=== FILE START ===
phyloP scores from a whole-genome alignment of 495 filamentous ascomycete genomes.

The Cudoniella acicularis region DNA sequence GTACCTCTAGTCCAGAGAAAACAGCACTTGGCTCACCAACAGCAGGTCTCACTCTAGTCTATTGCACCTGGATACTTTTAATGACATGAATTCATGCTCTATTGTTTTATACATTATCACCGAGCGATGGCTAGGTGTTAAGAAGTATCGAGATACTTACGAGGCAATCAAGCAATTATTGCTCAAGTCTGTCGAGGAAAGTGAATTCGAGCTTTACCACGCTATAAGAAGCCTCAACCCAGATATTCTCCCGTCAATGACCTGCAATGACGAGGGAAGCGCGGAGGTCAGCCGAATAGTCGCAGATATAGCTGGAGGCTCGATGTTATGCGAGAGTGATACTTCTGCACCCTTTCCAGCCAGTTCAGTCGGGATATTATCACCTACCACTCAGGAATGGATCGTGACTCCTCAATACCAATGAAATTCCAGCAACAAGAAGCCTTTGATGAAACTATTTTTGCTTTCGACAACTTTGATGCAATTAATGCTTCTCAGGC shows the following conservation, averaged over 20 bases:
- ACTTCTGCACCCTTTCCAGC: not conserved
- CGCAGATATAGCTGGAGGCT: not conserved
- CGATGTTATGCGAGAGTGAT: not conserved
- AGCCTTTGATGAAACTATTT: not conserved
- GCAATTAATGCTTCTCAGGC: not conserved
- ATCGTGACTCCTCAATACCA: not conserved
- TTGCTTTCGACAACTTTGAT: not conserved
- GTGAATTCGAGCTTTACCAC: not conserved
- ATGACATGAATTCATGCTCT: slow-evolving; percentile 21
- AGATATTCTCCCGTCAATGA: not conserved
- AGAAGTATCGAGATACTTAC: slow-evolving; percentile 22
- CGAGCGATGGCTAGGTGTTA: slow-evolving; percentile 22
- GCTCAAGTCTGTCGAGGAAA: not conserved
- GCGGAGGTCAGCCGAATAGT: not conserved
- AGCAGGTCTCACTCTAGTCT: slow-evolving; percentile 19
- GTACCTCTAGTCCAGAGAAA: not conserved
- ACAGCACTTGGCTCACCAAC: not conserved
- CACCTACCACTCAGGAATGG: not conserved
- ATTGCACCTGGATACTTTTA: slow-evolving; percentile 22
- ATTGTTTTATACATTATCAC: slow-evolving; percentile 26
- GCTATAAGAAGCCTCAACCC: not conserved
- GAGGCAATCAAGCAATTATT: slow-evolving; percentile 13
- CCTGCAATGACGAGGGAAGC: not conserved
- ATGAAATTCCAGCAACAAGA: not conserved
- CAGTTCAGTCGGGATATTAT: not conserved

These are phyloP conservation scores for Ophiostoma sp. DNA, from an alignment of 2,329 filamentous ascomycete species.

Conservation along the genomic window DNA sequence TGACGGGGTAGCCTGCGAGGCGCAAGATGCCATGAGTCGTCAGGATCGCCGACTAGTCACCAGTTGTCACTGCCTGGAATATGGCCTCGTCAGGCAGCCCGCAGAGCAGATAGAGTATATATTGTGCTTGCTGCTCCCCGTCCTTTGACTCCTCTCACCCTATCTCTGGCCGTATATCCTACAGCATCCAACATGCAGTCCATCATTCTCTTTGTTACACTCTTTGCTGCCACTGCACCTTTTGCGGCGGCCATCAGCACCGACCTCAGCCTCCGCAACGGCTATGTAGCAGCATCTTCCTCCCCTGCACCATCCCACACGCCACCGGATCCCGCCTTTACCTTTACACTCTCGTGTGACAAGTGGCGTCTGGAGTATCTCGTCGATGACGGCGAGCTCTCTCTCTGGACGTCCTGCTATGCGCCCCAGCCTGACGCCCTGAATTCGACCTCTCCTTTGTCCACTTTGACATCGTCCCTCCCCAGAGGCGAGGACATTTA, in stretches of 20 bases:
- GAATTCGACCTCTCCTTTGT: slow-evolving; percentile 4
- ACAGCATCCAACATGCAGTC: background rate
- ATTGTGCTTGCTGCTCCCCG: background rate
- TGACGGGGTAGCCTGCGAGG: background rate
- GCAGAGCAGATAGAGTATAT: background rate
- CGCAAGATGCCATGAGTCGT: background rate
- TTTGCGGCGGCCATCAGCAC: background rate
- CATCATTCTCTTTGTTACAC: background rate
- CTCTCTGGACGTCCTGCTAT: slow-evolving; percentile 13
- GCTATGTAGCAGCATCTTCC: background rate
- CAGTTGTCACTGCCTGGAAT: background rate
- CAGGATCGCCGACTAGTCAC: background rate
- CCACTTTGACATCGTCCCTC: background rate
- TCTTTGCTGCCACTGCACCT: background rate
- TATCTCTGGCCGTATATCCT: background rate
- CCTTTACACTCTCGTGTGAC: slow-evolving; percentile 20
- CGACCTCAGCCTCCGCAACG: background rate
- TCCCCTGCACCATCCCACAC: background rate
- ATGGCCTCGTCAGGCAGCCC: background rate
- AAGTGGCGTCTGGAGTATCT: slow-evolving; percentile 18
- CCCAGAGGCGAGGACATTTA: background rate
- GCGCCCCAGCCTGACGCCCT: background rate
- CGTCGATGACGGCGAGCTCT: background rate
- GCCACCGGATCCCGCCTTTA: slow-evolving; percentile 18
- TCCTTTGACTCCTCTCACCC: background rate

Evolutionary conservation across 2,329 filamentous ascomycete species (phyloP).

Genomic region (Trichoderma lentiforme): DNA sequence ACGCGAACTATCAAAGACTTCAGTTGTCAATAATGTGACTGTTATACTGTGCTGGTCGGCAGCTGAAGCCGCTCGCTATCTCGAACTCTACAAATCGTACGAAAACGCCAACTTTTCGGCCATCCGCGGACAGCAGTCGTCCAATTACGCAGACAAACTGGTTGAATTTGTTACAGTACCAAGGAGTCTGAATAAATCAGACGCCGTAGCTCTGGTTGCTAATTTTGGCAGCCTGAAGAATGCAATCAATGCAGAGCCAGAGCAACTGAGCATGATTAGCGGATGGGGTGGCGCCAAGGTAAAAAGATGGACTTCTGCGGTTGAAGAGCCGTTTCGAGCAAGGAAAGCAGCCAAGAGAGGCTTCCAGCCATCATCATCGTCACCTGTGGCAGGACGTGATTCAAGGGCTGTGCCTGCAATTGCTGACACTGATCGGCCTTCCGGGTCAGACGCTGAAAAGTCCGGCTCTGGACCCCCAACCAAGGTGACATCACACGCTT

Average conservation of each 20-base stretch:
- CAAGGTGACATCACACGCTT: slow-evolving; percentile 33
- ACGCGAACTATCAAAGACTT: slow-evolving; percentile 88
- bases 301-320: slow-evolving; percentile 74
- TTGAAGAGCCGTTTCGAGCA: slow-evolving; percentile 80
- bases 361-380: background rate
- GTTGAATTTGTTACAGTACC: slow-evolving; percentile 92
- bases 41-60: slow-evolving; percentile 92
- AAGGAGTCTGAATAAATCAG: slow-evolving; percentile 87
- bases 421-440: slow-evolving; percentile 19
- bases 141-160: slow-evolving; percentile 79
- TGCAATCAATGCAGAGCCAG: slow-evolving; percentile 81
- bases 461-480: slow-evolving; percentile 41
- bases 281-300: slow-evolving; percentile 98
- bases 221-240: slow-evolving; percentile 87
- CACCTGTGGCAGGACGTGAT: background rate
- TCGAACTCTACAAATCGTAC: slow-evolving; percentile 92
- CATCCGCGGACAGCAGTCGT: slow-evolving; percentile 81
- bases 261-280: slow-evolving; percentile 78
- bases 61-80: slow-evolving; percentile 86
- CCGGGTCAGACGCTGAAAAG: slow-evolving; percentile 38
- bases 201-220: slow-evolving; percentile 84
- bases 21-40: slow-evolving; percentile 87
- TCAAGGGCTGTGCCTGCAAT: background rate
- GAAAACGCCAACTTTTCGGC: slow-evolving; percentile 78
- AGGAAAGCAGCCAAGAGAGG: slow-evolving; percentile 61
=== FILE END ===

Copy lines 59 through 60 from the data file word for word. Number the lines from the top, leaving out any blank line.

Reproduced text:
- ACGCGAACTATCAAAGACTT: slow-evolving; percentile 88
- bases 301-320: slow-evolving; percentile 74